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Comparison of Canon 5D Mark III and Nikon D800

How does the Nikon D800 compare to the newly announced Canon 5D Mark III? In this Nikon D800 vs Canon 5D Mark III comparison, I will show the specifications of both cameras and talk about feature differences, in addition to providing my subjective opinion about each camera. Please keep in mind that the information below is purely based on specifications and available information. A detailed comparison with image samples and ISO comparisons will be provided once I get a hold of both the Nikon D800 and the Canon 5D Mark III.


Nikon D800 vs Canon 5D Mark III


Nikon definitely surprised everyone with its ultra high-resolution Nikon D800 announcement earlier this year. Featuring an impressive 36.3 MP sensor, the Nikon D800 was a huge jump from the 12.1 MP sensors that we all got so used to ever since the Nikon D3 came out in 2007. Knowing that the Canon 5D update was due for a refresh, I wondered what Canon would respond with – a similar high-resolution sensor to compete head-to-head against the D800, or a lower-resolution sensor with better noise characteristics (as it did with the Canon 1D X). As it turns out, Canon decided to play a different game and instead of engaging in a megapixel race, it decided to focus on image quality, autofocus features/performance, and weather sealing – the three areas that have been receiving a lot of criticism from the Canon community for many years now. This is a very smart and welcome move, especially in regards to autofocus features and performance. As one of our readers pointed out, “the Canon 5D Mark III is what 5D Mark II should have been in 2008″. While I have to disagree with this statement in terms of image quality for now (I will have to test both side by side), I agree that Canon should have included a better AF module on the 5D Mark II, given its price and the full-frame sensor.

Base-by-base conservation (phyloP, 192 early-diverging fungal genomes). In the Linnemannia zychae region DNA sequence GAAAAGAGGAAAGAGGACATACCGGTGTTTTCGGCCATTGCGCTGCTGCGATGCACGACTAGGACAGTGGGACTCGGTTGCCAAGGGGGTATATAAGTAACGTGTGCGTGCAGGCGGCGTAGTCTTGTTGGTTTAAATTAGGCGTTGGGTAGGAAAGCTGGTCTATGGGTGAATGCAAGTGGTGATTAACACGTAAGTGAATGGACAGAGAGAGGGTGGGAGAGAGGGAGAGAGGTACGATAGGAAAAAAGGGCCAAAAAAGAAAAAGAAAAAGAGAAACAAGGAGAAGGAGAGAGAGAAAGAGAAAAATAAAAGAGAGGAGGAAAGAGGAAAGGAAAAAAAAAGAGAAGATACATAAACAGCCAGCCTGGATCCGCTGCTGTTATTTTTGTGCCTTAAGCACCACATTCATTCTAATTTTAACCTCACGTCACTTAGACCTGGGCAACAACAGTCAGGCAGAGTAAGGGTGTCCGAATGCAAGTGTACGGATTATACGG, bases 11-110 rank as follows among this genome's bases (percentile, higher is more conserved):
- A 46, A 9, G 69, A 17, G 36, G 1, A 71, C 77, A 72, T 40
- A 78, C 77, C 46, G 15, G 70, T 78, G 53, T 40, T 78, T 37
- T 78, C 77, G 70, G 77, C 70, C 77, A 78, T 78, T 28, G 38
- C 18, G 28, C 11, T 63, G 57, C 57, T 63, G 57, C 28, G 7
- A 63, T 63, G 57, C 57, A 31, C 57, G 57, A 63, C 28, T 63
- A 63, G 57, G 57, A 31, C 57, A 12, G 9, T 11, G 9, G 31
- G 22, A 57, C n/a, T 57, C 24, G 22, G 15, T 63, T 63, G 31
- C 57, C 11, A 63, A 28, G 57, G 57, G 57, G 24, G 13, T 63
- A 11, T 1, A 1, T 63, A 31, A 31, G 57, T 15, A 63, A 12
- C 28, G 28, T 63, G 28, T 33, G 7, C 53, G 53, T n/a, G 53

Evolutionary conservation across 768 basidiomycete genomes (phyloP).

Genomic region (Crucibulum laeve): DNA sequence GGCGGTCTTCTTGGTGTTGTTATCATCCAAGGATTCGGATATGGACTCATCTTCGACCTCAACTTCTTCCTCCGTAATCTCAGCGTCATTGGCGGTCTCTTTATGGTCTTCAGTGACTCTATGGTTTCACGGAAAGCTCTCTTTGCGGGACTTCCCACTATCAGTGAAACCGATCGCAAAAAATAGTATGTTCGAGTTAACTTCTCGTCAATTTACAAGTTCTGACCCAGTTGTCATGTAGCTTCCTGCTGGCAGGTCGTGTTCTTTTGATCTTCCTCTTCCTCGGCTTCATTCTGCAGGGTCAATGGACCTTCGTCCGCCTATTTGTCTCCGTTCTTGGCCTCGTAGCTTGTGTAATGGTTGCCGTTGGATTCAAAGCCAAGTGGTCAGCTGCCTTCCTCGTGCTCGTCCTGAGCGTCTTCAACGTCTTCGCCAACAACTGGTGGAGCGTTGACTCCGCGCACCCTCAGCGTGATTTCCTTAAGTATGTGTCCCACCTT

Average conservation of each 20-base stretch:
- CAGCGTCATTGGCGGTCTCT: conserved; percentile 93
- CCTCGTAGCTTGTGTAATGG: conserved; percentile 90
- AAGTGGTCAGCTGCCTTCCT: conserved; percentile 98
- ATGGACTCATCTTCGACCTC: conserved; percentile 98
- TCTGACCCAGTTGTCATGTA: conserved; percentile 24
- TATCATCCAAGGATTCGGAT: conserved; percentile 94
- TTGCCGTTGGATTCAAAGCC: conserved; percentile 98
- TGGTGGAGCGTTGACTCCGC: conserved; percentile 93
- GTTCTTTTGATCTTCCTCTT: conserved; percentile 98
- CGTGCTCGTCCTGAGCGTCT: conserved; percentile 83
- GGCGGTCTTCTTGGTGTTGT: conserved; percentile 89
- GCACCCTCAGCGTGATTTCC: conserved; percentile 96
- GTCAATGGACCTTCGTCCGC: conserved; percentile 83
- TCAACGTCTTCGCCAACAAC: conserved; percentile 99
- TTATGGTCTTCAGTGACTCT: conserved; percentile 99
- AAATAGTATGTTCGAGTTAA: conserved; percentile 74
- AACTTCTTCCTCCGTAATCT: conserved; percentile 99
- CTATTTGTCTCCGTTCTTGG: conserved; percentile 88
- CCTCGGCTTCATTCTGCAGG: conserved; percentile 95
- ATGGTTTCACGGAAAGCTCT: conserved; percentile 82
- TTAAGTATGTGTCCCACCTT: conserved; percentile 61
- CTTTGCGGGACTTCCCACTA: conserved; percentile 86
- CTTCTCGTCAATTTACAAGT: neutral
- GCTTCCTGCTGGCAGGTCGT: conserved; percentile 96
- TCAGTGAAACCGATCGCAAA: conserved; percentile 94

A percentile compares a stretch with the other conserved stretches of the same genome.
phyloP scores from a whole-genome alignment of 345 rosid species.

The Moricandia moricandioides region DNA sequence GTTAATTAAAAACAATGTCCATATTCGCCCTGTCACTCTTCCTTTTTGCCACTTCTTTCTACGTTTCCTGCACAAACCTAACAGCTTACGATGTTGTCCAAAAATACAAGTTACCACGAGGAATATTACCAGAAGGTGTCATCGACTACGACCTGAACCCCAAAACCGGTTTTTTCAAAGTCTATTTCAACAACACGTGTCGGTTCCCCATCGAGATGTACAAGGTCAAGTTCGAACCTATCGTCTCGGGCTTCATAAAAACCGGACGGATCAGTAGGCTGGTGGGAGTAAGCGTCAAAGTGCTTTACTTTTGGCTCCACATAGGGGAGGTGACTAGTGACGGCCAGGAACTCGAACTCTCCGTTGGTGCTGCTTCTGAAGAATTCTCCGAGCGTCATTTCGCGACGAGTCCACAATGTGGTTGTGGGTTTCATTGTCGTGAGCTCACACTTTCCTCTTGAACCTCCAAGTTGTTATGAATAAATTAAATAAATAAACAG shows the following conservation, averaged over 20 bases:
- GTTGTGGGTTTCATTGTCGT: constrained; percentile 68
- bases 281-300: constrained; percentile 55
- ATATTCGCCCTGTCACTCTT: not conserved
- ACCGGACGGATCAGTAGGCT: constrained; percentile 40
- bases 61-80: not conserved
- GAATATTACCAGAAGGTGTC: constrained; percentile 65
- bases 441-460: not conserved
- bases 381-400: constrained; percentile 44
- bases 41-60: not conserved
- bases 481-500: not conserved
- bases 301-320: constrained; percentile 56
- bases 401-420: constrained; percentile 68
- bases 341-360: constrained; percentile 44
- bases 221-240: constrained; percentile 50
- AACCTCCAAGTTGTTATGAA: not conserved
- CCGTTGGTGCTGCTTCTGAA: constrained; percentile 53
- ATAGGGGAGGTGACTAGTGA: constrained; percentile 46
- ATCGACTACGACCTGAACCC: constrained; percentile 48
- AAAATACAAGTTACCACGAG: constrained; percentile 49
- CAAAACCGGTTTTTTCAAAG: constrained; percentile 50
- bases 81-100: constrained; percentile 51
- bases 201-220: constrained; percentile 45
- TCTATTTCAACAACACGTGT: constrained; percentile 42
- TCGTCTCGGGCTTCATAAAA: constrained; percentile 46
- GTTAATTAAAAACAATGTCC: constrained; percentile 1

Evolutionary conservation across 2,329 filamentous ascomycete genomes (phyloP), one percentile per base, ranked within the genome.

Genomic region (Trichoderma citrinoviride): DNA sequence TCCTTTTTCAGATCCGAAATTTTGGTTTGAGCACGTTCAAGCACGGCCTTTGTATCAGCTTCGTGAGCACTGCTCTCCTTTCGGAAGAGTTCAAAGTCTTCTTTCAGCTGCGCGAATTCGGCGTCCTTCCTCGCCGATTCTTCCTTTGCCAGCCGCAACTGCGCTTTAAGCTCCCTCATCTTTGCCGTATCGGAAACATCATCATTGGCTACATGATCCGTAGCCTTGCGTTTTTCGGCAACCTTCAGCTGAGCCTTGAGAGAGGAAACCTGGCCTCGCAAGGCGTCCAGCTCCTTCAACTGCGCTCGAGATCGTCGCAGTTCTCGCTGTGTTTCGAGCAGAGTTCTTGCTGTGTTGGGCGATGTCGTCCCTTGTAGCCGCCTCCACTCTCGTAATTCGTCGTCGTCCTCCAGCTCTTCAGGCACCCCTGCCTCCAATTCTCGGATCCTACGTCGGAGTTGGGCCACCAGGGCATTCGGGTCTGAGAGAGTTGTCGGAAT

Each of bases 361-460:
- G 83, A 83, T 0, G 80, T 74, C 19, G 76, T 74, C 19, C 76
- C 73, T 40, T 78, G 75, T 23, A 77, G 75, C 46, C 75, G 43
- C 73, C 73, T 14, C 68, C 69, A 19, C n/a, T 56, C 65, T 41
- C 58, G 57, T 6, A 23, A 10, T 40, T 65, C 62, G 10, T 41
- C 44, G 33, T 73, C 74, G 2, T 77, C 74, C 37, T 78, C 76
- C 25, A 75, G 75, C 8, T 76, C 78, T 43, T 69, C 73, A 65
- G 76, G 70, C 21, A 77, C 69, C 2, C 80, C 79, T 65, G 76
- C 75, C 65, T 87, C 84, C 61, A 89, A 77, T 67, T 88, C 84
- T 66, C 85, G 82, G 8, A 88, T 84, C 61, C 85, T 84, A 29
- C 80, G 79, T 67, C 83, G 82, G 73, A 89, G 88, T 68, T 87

See Canon 5D Mark III image samples:


Let’s take a look at the specifications of both cameras in more detail.


Nikon D800 vs Canon 5D Mark III Specification Comparison


Camera Feature

Nikon D800

Canon 5D Mark III

Sensor Resolution

36.3 Million

22.3 Million

Sensor Type

CMOS

CMOS

Sensor Size

35.9x24mm